Talbot: I’m sorry about that.

Mosseri: I was in a band with two guys from when I was 15 years old to when I was 33, and when I write music, they’re also still always in there.

Talbot: Art is a certain point reflective of the people around us, people that challenge us or push us. My co-writer on my next film, she’s just brilliant, and Emile and I have gotten better too in the last several years and sharper in our collaboration and we’re more articulate and able to communicate better. Even though there’s one person that’s named the director, you’re always a product of the people around you who are pushing you in these interesting directions.

In terms of instrumentation, what did you get to experiment with on this album that you didn’t have a chance to in your scores?

Mosseri: I think a big part of that was working with Bobby Klich, who’s a close friend and brilliant artist. He scores films too, he scores Ari Aster’s films, he’s worked with Björk and Father John Misty and all these great artists. He and I met when I had lived with my songs for so long that I was too close to them, and I needed somebody like Joe to push me out of my comfort zone.

And Bobby, when I played him my demo of the album, he found moments that were instrumentally or orchestrally big that could be bigger, or moments that were intimate that could be even more stripped down. So he took my record and made it much more dynamic, alive and much more colourful.

I remember when Bobby sent me the first thing that he did. Before I even listened to it, I told myself, “OK, you’re gonna hate it, but you’ll learn to like it, you trust him” and I listened to it and I loved it instantly with that one. But there were others where like for the first 24 or 48 hours, I fucking hated what he did. But then it would become one of my favourite moments on the record! It only works if you trust somebody. I mean, Joe, as a director this is probably what you’re dealing with times 1000. You ever feel like that?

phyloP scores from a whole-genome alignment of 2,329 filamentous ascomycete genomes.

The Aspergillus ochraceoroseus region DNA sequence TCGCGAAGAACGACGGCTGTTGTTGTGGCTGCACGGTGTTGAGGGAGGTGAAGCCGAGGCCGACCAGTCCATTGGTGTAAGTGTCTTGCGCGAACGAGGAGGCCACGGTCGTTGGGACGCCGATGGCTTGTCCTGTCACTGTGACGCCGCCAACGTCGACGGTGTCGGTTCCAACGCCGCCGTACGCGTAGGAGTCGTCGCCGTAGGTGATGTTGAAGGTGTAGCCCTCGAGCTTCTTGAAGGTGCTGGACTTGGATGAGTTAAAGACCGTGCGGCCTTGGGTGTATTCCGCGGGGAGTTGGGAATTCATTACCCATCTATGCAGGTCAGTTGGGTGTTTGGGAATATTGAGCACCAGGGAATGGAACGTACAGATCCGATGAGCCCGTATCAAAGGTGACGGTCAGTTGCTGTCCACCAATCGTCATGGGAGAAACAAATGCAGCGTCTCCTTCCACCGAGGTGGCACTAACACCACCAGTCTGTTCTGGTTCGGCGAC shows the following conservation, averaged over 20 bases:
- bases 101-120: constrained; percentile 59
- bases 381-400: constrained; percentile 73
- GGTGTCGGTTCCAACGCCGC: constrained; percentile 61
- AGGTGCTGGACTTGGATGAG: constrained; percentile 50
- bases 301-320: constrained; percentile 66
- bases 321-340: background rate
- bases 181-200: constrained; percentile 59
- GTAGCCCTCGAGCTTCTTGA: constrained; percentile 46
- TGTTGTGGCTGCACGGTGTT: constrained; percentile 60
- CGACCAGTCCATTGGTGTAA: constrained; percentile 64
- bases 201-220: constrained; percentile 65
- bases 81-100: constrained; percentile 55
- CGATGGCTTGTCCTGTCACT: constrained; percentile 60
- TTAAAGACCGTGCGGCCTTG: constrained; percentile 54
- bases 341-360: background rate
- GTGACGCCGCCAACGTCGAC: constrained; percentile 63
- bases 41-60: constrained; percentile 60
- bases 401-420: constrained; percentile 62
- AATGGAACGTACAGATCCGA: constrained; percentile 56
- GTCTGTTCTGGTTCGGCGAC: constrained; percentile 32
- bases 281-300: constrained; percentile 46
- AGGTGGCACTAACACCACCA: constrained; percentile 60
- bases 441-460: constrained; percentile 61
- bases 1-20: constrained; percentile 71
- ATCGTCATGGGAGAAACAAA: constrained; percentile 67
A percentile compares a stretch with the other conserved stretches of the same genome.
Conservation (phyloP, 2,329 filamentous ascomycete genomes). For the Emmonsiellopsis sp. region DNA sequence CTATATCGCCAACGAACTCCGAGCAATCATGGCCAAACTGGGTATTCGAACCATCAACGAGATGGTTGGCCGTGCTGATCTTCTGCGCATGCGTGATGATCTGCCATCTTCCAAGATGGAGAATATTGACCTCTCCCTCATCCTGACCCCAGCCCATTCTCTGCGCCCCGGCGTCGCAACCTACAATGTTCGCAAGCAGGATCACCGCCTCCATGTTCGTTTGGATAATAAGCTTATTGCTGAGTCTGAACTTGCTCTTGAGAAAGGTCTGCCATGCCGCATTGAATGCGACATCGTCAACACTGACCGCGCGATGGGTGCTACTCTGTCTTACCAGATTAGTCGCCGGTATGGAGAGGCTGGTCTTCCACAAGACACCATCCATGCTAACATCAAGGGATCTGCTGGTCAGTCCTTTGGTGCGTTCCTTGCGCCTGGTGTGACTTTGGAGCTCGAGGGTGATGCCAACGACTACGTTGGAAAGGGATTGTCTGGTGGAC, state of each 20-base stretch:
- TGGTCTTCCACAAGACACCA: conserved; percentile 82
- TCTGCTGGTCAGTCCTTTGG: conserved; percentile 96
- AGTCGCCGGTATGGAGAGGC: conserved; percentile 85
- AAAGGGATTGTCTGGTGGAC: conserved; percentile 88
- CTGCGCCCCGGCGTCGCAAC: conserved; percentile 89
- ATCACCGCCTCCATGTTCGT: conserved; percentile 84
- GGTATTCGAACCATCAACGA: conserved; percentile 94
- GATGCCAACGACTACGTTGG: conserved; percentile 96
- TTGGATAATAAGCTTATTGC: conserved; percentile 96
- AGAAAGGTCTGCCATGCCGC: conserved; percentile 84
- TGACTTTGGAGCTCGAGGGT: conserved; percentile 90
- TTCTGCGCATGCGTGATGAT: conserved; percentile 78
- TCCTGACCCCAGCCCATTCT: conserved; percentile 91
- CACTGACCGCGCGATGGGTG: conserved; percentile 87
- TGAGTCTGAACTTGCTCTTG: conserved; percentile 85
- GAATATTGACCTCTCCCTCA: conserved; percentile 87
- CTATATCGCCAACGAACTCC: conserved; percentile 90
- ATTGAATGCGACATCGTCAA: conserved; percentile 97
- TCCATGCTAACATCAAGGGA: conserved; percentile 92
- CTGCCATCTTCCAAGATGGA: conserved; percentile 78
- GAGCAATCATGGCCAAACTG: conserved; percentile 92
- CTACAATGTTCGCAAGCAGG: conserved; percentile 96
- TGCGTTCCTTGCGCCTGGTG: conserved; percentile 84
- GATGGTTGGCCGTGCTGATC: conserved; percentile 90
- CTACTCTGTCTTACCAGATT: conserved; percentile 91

Talbot: There’s a weird disconnect sometimes between what will work really well for a scene sometimes versus what melody I like. Emile and I write a lot of music before I ever shoot the movie. So he’s been writing music for the film that I’m making next. Once you shoot a film and you have the scenes in front of you, the scenes don’t lie and the music doesn’t lie. Emile and I are pretty good, I think, at distinguishing that.

But we’re in a funny space right now where I’m writing the script with my co-writer, and then sometimes I’m working on music with Emile, and sometimes his music is guiding the screenwriting, and other times the scenes are guiding what the music should sound like. It’s weird, like two unfinished pieces informing each other, we’re just following the feeling of what we like.